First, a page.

4. Business Management
Working in business management, you’ll develop the plans and policies to guide a business. Plus, you’ll coordinate human, financial and material resources. Hispanic Studies majors master this coordination by communicating with both Hispanic employees and clients on a stronger and more personal level. The skills they develop in writing, analysis and communication also apply to developing and carrying out policies even when not using Spanish.
5. International Relations
Hispanic Studies majors don’t just bridge the language barrier and cultural gap within the U.S. They can use their knowledge of the language and cultures as well as their communication skills to negotiate and build connections with businesses and governments in Hispanic countries. They can do so as a politician, consultant or journalist. If you want to get all cliché, the world is literally your oyster.
1. “Right now I work at a law office as a legal assistant, where I rarely use Spanish. However, the interpersonal communication and writing skills I acquired through this major are equally applicable in English and have contributed to my growth in this position.” – Ashley Barad, Vassar College Class of 2016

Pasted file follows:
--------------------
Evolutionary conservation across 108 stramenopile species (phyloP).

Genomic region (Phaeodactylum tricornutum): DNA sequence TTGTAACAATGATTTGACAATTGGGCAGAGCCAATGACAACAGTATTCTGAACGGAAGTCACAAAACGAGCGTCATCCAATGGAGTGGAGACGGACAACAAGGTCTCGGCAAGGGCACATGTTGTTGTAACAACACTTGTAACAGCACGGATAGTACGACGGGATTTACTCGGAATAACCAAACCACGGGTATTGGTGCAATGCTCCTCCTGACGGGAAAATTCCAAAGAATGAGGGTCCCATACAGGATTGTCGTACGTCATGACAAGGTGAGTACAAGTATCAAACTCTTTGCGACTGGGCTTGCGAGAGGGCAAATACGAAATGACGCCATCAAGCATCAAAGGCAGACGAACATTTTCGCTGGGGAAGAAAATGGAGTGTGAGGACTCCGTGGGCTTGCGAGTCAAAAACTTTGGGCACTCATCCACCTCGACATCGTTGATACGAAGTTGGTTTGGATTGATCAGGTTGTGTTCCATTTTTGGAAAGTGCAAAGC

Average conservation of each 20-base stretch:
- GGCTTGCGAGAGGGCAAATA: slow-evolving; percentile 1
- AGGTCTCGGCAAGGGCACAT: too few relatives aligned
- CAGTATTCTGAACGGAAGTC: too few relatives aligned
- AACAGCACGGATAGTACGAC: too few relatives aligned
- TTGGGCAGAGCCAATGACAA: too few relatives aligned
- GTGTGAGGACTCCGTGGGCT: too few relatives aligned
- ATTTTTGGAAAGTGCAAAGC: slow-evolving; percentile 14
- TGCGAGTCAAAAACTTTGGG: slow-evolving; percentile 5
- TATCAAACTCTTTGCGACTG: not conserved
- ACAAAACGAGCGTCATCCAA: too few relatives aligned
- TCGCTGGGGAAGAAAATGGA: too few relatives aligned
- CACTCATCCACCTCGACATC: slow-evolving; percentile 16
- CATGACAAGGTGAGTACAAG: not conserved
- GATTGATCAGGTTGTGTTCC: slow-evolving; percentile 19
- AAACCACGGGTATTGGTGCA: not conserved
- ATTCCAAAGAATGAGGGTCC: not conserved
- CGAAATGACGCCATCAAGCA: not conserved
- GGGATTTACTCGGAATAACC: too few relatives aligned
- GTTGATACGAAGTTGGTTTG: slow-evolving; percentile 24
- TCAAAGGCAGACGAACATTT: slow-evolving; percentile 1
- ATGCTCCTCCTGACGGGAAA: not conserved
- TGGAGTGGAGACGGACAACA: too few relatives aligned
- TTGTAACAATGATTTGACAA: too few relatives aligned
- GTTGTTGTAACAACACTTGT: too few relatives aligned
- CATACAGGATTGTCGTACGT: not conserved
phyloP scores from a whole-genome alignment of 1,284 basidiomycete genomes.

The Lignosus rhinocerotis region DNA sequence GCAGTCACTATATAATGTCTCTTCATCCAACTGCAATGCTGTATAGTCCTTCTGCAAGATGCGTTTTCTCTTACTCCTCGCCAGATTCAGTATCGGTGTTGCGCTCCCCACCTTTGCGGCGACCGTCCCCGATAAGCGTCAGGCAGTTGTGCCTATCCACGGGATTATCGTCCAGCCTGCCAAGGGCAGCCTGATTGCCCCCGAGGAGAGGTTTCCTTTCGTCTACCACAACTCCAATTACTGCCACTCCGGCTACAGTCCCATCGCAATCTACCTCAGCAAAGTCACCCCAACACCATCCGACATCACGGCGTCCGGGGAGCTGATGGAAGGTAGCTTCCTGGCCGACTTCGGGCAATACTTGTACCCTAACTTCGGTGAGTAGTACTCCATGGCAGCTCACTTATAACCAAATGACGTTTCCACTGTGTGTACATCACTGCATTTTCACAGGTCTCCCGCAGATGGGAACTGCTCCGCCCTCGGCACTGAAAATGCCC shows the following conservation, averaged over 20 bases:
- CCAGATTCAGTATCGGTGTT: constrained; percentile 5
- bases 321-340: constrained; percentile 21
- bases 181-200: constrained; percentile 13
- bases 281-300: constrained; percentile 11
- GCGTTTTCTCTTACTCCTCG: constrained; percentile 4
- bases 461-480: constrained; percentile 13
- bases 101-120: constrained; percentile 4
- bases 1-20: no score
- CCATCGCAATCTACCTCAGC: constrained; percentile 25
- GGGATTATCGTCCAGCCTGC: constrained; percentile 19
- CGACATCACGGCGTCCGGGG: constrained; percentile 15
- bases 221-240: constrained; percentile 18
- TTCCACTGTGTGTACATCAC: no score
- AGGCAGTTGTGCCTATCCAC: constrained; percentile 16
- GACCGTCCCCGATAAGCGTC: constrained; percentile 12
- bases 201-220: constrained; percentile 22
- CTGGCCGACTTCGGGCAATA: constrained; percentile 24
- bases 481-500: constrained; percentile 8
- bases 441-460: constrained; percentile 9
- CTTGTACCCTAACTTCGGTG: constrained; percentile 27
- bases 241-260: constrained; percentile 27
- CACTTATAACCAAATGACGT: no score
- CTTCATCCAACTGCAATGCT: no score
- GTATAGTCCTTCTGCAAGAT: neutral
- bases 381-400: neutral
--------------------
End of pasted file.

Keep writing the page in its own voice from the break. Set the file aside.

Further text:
2. “Going into Vassar I knew that an immersion program would be the final push I needed to overcome my fears about speaking Spanish. Today I am more confident to try and I’m not afraid of sounding weird or making mistakes. I saw myself improve so much from the start of my semester in Madrid to its end.” – Maya Pruitt, Vassar College Class of 2016
3. “I found the Hispanic Studies department’s flexibility and breadth of subjects very accommodating for someone who wasn’t completely sure of what they wanted to do. My time in Madrid junior year was transformative. So much so that I moved here after graduation and am teaching English in a public school. What I got from Latin American and Latinx Studies was sort of an intersection of education, race and feminism.” – Ana Castillo James, Vassar College Class of 2016